It is unclear whether the officer, who has not been identified, will face charges.
The fallout from the fatal beating of Tyree Nichols continued Monday. When the Memphis Police Department said a seventh police officer.
In a statement, the agency did not identify the seventh officer. Or say whether the person will face departmental or criminal charges.
“The actions and inactions of Officer Preston Hemphill. And other officers have been and continue since an investigation began.” On Jan. 8, the day after the traffic stop in Nichols. And the day the seven officers were relieved of duty, the department said. .
The statement added that “many” upcoming charges are being made. It is unclear which officials will be charged.
“We expect the next phase of personnel action in the coming days,” the department said in a statement.
Hemphill’s lawyer, Lee Gerald, confirmed Monday that body camera video released. Last week showed Hemphill running from officers during. The initial stop and firing a stun gun at Nichols.
Gerald said the officer was never present at the scene where the five officers charged.
“Hemphill’s actions and involvement remain under investigation as he participated. In the initial traffic stop and use of a TASER,” the department said in its statement Monday. Five other officers — Tadarius Bean, Demetrius Haley. Emmitt Martin III, Desmond Mills Jr. and Justin Smith. Were fired Jan. 20 after an administrative investigation found. They violated the department’s policy on use of force.
Prosecutors announced last week. That the five former officials are charged with second-degree murder. Two counts of official misconduct, two counts of aggravated kidnapping. One count of official oppression and one count of aggravated assault.
Asked why the police department did not announce disciplinary action against Hemphill. On the same day it announced the firing of five other officers. That answer wasn’t enough for Nichols family attorney Ben Crump.
“The news today from Memphis officials. Why is his identity and the role he played in Tyre’s death coming to light now? he asked.
Crump added: “We’ve said from the beginning. That the Memphis Police Department would be transparent. With the family and the community — this news indicates that they didn’t rise to the occasion. And today There is enough discipline and accountability. The Memphis Police Department owes us all the answers.” Shelby County District Attorney Steve Mulroy’s office said Monday. That authorities “worked extraordinarily quickly. But thoroughly to bring charges against those whose crimes clearly. And directly contributed to Mr. Nichols’ death” but that the investigation is not over.
“The current charges do not prevent us from adding. More charges as more information is presented. We look at all the people involved in the Tyree Nichols beating before, during and after. This includes officers present at the initial encounter who have not. And those who later attended to document the incident,” Mulroy’s office said in a statement.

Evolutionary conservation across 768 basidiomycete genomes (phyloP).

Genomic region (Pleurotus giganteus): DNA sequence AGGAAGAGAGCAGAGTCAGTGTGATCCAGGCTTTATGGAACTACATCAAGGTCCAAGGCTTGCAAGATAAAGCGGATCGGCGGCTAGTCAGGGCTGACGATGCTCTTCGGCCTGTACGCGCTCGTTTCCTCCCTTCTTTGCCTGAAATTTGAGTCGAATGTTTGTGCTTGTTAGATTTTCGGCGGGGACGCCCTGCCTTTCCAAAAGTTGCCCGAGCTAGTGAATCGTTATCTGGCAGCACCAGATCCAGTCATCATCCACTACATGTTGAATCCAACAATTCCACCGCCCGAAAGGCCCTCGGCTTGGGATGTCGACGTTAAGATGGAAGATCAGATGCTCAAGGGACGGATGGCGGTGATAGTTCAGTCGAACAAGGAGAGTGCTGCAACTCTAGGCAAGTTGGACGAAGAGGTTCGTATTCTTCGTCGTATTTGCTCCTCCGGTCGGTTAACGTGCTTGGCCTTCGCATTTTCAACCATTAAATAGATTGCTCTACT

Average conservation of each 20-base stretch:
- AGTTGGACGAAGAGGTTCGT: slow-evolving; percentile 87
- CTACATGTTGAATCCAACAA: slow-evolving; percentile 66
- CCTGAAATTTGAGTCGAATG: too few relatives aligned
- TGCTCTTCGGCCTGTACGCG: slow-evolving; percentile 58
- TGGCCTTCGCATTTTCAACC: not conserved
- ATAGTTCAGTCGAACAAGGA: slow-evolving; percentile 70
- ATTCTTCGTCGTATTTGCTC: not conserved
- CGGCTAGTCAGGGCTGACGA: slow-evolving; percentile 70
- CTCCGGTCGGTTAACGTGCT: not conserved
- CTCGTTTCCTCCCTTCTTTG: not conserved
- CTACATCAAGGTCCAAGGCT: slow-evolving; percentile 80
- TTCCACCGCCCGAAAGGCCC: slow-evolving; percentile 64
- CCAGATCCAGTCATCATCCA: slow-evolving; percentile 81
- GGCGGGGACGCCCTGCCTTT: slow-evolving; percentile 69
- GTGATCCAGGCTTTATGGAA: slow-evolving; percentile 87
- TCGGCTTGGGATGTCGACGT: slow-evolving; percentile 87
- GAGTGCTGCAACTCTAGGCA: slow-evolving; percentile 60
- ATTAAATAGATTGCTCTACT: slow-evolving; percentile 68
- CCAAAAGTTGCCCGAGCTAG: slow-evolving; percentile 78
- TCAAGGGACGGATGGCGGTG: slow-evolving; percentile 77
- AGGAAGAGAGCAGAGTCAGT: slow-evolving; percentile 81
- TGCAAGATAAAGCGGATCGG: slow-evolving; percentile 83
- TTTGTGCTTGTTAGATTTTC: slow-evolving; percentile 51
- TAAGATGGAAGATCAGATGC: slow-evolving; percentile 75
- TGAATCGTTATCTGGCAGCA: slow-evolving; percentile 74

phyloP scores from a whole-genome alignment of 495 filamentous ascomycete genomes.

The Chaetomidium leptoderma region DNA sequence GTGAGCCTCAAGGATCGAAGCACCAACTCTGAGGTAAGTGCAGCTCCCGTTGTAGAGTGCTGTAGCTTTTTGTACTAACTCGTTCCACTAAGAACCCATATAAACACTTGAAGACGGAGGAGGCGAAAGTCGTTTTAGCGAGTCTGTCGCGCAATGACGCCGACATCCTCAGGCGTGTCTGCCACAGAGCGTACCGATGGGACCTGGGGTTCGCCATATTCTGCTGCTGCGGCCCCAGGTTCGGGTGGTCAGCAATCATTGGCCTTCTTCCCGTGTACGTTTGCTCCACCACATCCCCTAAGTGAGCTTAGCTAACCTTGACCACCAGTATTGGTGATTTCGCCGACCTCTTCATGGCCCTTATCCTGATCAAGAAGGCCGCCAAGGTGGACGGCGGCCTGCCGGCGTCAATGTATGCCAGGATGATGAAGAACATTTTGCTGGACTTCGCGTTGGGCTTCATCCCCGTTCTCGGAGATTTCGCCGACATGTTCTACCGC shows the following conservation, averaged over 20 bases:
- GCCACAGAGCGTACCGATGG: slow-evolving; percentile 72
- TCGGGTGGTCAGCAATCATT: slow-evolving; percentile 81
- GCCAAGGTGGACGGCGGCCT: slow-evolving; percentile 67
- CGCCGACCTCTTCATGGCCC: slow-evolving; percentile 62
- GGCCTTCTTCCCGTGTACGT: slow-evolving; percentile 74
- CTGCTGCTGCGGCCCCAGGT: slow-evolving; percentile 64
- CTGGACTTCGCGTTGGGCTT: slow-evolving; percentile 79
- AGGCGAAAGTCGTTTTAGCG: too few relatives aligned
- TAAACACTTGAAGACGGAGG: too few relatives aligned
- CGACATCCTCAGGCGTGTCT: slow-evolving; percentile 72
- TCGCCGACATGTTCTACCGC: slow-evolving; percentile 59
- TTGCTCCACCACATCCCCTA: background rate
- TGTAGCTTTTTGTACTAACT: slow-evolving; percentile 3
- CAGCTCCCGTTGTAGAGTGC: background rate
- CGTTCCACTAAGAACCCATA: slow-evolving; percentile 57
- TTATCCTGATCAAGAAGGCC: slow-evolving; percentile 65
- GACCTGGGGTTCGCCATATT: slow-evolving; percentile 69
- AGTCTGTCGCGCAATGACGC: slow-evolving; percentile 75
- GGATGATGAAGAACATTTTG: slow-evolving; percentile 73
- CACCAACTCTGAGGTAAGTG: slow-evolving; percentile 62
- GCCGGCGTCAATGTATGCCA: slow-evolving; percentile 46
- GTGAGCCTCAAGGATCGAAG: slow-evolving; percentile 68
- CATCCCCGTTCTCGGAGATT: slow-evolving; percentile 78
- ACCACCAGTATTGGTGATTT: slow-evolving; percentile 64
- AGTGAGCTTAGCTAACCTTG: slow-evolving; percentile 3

‘Relieving someone from duty is not their dismissal’
At least one city official said the discipline against Hemphill doesn’t go far enough.
“For the record, removing someone from office is not firing them.” City Council Vice Chair JB Smiley Jr. tweeted. Ending the post with “#firePrestonHemphill” and “#justicefortyre.”
A representative of the union representing rank-and-file officers, the Memphis Police Association.
Nichols, 29, a black man who was an amateur photographer. And died three days after the traffic stop. Many police videos show officers punching, kicking and hitting him with batons.
There were three videos from police body cameras. And one video from a police surveillance camera mounted on a pole. A body camera video shows Nichols fleeing while he was on the ground.
Nichols managed to run to her mother’s neighborhood and was about 80 yards from her home. When video shows many officers assaulting her as she repeatedly yells, “Mom!”
‘I’ll take one of your–‘
Hemphill’s attorney cited body camera video showing. An officer approaching a traffic stop and pointing a gun. “You’re going to blow your a–,” shouted another.
An officer pulled Nichols out of the car, the video shows.
Many officers hovered around him, according to the video, as he lay on the ground. They sometimes shout conflicting orders at him in a chaotic scene.
“I’ll take one of yours,” shouts an officer.
The officers yelled at Nichols as he lay on the ground with his hands behind his back. He is on his side on the ground, with one officer holding his arm and one holding the other, the video shows.
Nichols says, “Okay, dude, dang!” At one point, and “You’re really doing a lot right now. … I’m just trying to get home.”
Nichols, during a struggle on the ground. managed to break free from the officers, according to the video. An officer then fired a stun gun at him as he ran.
That officer chased him for a short distance before stopping, the video shows.
“A prong hit B——,” the officer added, referring to the stun gun he fired, according to the video.
Fallout from traffic stops hurt other agencies
Nichols’ traffic stop and fatal beating spread beyond the Memphis Police Department to other agencies.
Three fire department employees were fired Monday. For allegedly violating “numerous” department policies and protocols. The agency said in a statement.
The department did not list the charges. It said the two employees — both EMTs — “failed to adequately assess Mr. Nichols.”
A third employee, a lieutenant, was in his vehicle, the department said.
Sheriff Floyd Bonner Jr. announced Friday night after seeing the video for the first time.